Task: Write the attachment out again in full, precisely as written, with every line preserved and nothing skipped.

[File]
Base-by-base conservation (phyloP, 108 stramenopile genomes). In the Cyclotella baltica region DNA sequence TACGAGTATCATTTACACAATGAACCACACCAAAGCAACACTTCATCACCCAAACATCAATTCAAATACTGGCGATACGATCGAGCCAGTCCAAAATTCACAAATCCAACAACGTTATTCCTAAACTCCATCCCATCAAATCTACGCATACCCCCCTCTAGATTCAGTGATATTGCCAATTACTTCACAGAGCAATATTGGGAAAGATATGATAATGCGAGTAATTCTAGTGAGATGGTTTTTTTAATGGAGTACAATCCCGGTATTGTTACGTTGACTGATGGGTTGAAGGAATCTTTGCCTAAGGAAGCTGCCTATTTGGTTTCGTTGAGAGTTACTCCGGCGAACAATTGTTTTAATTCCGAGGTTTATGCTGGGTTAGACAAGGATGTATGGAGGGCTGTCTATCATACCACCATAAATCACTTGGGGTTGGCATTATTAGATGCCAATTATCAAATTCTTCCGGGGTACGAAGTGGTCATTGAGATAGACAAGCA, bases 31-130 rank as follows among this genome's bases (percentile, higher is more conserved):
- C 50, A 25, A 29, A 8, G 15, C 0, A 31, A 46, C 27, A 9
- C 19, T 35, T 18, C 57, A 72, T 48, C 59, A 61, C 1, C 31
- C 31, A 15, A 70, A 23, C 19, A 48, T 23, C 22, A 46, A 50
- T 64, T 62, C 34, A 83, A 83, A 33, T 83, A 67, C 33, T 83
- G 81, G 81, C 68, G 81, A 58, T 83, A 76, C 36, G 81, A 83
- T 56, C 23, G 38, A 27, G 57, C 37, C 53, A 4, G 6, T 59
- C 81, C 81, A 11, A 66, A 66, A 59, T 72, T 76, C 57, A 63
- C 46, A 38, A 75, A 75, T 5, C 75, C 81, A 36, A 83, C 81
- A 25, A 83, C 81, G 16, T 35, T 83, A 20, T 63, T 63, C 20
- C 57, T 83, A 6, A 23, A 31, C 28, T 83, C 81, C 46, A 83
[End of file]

Base-by-base conservation (phyloP, 108 stramenopile genomes). In the Cyclotella baltica region DNA sequence TACGAGTATCATTTACACAATGAACCACACCAAAGCAACACTTCATCACCCAAACATCAATTCAAATACTGGCGATACGATCGAGCCAGTCCAAAATTCACAAATCCAACAACGTTATTCCTAAACTCCATCCCATCAAATCTACGCATACCCCCCTCTAGATTCAGTGATATTGCCAATTACTTCACAGAGCAATATTGGGAAAGATATGATAATGCGAGTAATTCTAGTGAGATGGTTTTTTTAATGGAGTACAATCCCGGTATTGTTACGTTGACTGATGGGTTGAAGGAATCTTTGCCTAAGGAAGCTGCCTATTTGGTTTCGTTGAGAGTTACTCCGGCGAACAATTGTTTTAATTCCGAGGTTTATGCTGGGTTAGACAAGGATGTATGGAGGGCTGTCTATCATACCACCATAAATCACTTGGGGTTGGCATTATTAGATGCCAATTATCAAATTCTTCCGGGGTACGAAGTGGTCATTGAGATAGACAAGCA, bases 31-130 rank as follows among this genome's bases (percentile, higher is more conserved):
- C 50, A 25, A 29, A 8, G 15, C 0, A 31, A 46, C 27, A 9
- C 19, T 35, T 18, C 57, A 72, T 48, C 59, A 61, C 1, C 31
- C 31, A 15, A 70, A 23, C 19, A 48, T 23, C 22, A 46, A 50
- T 64, T 62, C 34, A 83, A 83, A 33, T 83, A 67, C 33, T 83
- G 81, G 81, C 68, G 81, A 58, T 83, A 76, C 36, G 81, A 83
- T 56, C 23, G 38, A 27, G 57, C 37, C 53, A 4, G 6, T 59
- C 81, C 81, A 11, A 66, A 66, A 59, T 72, T 76, C 57, A 63
- C 46, A 38, A 75, A 75, T 5, C 75, C 81, A 36, A 83, C 81
- A 25, A 83, C 81, G 16, T 35, T 83, A 20, T 63, T 63, C 20
- C 57, T 83, A 6, A 23, A 31, C 28, T 83, C 81, C 46, A 83